If you were to try this, which it might be interesting to do, then I would dedicate a uke to it. Never touch the strings where you are bowing (which will likely be just below the sound hole).

A couple of other things that you should take into consideration:

The shape of the neck and the bridge is very important to a violinist. Notice they are radiused. This is so that the bow can individually play each string. On a ukulele, the fretboard and bridge are typically flat or only slightly curved. This is part of the simple design and what can separate ukulele from western guitars (wester guitars can have radiuses from 10" to 15" and even compound radiuses that change over the length of the neck).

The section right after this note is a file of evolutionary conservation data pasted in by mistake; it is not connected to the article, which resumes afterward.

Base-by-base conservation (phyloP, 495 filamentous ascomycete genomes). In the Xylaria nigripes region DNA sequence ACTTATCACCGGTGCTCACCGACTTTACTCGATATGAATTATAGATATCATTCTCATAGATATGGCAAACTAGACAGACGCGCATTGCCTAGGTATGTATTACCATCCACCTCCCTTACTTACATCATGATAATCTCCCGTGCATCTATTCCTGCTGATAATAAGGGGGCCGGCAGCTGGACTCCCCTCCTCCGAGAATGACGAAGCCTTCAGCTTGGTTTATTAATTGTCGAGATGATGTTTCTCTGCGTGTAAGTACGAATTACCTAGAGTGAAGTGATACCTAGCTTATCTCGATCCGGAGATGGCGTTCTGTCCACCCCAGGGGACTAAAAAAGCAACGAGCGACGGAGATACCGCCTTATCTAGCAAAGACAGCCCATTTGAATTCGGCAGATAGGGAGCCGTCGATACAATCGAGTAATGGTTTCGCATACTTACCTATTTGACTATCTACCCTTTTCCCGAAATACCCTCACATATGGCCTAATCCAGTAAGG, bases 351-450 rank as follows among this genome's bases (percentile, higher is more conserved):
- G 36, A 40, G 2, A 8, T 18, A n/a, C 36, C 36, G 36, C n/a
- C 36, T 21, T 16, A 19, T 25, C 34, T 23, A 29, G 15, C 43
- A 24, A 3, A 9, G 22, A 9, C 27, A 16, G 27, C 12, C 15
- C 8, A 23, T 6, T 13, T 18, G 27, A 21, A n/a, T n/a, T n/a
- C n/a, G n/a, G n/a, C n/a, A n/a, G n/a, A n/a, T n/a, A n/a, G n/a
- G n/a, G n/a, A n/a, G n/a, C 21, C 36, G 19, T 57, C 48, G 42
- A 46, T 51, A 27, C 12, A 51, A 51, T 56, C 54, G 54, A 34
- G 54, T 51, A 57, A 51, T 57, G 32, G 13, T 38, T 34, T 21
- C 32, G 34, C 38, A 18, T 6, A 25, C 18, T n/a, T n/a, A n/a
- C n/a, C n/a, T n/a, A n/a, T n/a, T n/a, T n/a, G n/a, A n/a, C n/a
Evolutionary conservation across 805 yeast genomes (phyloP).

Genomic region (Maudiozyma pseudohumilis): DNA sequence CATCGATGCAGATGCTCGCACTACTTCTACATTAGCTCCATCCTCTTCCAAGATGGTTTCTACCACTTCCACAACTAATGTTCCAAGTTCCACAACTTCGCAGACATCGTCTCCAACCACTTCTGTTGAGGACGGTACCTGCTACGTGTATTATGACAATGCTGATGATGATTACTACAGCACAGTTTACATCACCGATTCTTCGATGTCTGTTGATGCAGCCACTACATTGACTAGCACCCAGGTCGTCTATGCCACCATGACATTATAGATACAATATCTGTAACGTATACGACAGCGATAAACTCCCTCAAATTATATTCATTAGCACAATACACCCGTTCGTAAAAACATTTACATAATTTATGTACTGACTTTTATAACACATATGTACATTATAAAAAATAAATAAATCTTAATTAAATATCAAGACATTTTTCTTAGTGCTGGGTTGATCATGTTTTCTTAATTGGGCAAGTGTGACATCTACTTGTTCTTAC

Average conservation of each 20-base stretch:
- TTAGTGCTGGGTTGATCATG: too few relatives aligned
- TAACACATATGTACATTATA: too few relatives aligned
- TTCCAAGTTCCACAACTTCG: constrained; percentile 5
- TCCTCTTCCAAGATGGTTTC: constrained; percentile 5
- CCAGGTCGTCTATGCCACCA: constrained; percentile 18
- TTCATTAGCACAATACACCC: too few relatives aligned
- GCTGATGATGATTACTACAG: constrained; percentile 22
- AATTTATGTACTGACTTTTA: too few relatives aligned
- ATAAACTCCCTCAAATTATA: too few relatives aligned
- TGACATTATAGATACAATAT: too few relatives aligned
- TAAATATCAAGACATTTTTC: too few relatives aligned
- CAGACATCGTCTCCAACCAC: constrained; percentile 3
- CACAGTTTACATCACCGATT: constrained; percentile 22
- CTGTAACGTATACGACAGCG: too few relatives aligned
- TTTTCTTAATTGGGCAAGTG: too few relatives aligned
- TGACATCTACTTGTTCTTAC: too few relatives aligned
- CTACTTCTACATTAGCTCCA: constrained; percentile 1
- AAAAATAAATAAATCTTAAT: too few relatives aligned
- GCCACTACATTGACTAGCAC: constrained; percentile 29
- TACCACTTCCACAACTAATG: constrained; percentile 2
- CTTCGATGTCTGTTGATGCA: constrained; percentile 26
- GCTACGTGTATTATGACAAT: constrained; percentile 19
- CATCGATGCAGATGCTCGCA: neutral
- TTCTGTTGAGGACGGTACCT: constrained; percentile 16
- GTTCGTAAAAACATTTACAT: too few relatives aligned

Also, the basic construction on the inside of the ukulele is set up to react better to plucked strings as opposed to bowed. Violins have gone through a hundred years of evolution before the Italian masters of the 16th century (I may have the wrong century there) came up with the standard design. That design has not changed very much in 400 years even with the advent of technology. Some of the original master pieces of violin making are considered acoustically perfect. Think about that for a second! That natural arched shape and the addition of a sound post that directly transmits sound from the bridge to the back of the instrument make the entire violin sing when played correctly.